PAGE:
Inflation is not unique to the United States. It is a global phenomenon that prompts central banks around the world to act. Central banks around the world are rapidly adopting more aggressive monetary policies to try to stave off spiraling international inflation. Federal Reserve Bank of New York President John Williams told Bloomberg Television that a 0.5 percent rate hike was a “very reasonable option” for May.
He also detailed the end game and timeline to achieve interest rate normalization, saying: “We need to get to a more neutral or more normal level in the fed funds rate, although it will depend on if that is the end of the year will or when exactly data… The Fed should bring “real” interest rates – nominal borrowing costs minus the expected inflation rate – back to more normal levels by next year.”
According to the CME’s FedWatch tool, there is a 91.06% chance that the Federal Reserve will hike rates by at least ½% and implement that rate hike after next month’s FOMC meeting. Changes in Federal Reserve monetary policy that take steps to curb the highest levels of inflation in the United States in 40 years are not an isolated stance. According to Reuters, “Central banks are rushing to rein in rising inflation, with New Zealand and Canada aggressively raising interest rates by half a point this week and the ECB on Thursday sticking to plans to scale back stimulus this year.”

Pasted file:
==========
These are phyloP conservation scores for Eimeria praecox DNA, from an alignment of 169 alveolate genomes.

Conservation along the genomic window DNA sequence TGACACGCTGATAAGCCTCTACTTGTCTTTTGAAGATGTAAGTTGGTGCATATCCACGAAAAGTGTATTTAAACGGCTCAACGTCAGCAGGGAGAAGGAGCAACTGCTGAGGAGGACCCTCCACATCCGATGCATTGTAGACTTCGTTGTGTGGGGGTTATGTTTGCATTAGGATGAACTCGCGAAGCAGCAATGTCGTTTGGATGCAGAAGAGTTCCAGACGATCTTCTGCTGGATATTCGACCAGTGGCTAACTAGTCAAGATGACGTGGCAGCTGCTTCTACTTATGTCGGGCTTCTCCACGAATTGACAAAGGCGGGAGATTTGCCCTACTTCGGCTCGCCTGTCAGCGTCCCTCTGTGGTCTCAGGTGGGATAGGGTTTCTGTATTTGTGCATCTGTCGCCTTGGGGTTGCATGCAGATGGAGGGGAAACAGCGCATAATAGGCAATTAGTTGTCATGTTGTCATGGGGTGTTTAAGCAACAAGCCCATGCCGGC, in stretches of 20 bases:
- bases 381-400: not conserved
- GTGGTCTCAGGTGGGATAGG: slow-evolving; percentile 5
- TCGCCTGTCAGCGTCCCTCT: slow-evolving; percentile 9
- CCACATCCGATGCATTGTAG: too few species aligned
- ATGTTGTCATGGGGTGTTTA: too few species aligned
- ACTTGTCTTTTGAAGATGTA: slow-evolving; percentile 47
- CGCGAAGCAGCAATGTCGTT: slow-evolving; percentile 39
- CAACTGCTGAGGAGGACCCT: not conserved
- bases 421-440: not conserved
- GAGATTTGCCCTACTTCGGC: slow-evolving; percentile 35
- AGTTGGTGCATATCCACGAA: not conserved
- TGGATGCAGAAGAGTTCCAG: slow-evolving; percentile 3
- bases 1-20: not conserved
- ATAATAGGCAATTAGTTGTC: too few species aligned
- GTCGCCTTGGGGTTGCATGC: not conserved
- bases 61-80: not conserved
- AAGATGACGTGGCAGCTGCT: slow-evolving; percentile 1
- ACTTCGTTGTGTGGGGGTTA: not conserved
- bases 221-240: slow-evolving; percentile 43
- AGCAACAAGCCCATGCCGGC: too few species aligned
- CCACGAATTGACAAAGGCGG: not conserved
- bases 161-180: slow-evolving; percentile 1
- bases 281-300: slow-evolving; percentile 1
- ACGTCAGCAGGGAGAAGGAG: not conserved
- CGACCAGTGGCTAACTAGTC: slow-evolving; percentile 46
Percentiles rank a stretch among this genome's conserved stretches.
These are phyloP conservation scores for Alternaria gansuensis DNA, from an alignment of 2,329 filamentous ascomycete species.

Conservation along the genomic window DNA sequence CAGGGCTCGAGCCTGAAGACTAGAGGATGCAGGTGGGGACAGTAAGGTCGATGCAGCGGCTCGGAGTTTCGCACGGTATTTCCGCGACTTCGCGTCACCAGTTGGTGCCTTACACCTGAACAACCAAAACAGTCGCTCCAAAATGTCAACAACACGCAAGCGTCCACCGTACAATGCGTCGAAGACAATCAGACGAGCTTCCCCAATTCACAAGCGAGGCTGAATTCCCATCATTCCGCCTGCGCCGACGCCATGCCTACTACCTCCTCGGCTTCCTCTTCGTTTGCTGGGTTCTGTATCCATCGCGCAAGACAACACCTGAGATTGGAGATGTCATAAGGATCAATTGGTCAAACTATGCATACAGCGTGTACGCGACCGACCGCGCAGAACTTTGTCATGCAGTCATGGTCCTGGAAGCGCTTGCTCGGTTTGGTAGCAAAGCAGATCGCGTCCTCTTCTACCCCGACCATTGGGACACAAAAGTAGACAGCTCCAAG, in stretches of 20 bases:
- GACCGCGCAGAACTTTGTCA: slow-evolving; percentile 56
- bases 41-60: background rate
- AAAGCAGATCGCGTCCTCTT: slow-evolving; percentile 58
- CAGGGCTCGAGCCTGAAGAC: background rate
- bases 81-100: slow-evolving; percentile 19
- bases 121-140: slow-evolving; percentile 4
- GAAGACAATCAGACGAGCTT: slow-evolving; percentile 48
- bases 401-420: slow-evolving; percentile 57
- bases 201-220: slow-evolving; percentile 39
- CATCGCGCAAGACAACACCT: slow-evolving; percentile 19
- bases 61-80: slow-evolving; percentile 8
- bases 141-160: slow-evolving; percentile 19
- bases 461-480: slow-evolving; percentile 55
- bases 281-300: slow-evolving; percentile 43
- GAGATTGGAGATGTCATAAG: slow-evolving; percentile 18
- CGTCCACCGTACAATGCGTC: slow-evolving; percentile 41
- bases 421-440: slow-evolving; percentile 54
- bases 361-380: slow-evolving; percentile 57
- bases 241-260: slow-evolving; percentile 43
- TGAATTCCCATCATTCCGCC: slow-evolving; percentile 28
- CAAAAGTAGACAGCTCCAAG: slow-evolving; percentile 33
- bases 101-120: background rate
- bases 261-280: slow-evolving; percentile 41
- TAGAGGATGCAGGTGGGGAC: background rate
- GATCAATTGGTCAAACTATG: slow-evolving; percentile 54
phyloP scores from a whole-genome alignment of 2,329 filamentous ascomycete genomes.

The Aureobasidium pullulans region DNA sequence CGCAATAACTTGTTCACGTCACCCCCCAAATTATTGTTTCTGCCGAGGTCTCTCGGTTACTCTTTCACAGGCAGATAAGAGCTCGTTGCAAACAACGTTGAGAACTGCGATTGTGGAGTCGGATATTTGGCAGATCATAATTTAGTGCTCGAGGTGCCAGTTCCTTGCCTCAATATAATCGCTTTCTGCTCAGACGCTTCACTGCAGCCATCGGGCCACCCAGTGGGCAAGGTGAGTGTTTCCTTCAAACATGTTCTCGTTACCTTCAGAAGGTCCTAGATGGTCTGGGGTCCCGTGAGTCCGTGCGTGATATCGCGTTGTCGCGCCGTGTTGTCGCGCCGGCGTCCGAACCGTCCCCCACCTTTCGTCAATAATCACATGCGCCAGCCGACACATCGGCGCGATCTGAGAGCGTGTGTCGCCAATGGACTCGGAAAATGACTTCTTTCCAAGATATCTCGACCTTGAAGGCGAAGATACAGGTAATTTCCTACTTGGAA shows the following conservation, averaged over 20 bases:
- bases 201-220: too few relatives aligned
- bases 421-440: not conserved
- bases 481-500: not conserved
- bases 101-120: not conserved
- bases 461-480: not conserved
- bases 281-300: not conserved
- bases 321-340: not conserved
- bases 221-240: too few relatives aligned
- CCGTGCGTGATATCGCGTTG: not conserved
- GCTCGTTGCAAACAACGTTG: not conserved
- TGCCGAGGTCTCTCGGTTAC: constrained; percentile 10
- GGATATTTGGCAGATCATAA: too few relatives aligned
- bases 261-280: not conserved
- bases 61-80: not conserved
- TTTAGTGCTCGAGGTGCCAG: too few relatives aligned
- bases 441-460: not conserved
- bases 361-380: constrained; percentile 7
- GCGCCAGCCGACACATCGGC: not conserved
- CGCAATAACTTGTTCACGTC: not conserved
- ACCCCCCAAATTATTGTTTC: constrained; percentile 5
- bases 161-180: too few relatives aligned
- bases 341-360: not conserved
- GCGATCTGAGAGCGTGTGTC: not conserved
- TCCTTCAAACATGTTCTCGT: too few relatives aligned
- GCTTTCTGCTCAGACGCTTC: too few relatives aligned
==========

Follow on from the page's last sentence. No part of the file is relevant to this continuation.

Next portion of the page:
Central banks tackling rising inflation include New Zealand, Norway, Canada, the UK, the United States, Australia, Sweden, Switzerland, Japan and the European Union. This is truly a global issue that requires action from countries around the world. At the same time, central banks are also well aware that the war in Ukraine is having repercussions that are sweeping through economies on multiple continents.
As a safe haven, gold is sensitive to rising interest rates. However, rate hikes will reduce demand for holding unyielding bullion. As of 5:18 p.m. EDT on a gold futures basis, the most active June 2022 contract is down $7.60 and fixed at $1977.10. The futures contract traded today at a low of $1962.70 and a high of $1984. The gold chart accompanying this letter shows that there is strong technical support for gold at around $1,963 an ounce. This aligns with today’s low of $1962.70 along with resistance at that price point that occurred in early and late March.
However, central banks have generally acknowledged that the rise in inflation includes a large part of the consequences of the war in Ukraine. This war has had a major impact on world food and energy costs, which will not decrease as long as the conflict in Ukraine continues. Even with central bank intervention, simply raising interest rates will not reduce demand for essential commodities such as food and energy costs, which together account for a significant percentage of current inflationary pressures.
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